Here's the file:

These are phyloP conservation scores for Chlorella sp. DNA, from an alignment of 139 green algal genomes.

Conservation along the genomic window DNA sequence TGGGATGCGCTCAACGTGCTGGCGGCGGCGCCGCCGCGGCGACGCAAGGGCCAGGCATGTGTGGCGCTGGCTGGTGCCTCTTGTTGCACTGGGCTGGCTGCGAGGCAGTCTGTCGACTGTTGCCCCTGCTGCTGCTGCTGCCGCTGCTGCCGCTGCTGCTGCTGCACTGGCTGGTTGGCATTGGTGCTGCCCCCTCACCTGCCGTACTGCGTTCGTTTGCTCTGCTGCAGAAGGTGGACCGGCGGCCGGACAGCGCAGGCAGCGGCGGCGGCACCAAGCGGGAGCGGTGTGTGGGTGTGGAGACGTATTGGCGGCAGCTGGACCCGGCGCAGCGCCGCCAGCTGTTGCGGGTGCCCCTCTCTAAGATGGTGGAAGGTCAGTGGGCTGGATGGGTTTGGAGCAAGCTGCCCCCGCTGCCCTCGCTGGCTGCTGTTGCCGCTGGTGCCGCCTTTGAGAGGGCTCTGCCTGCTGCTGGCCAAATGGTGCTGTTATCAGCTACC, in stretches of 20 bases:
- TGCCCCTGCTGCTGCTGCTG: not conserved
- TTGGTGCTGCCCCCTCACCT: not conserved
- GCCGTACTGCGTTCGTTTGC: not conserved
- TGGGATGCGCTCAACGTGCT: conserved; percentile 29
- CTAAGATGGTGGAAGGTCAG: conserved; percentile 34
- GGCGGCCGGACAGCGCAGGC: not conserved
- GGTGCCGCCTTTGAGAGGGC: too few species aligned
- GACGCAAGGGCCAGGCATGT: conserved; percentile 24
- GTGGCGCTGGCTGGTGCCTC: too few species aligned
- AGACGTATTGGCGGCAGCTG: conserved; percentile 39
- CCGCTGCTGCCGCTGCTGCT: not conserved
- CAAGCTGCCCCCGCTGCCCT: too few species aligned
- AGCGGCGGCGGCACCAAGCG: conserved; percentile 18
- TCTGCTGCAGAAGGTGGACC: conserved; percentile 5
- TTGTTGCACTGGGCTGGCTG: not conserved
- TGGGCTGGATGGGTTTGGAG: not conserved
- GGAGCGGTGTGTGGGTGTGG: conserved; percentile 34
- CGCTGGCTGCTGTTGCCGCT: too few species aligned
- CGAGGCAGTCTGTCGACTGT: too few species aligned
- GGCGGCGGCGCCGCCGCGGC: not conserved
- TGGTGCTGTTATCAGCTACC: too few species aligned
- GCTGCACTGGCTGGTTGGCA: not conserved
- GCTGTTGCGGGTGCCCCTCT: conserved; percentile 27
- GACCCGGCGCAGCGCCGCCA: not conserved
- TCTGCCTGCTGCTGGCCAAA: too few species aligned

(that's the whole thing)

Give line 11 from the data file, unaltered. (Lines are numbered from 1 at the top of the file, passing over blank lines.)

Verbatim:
- GTGGCGCTGGCTGGTGCCTC: too few species aligned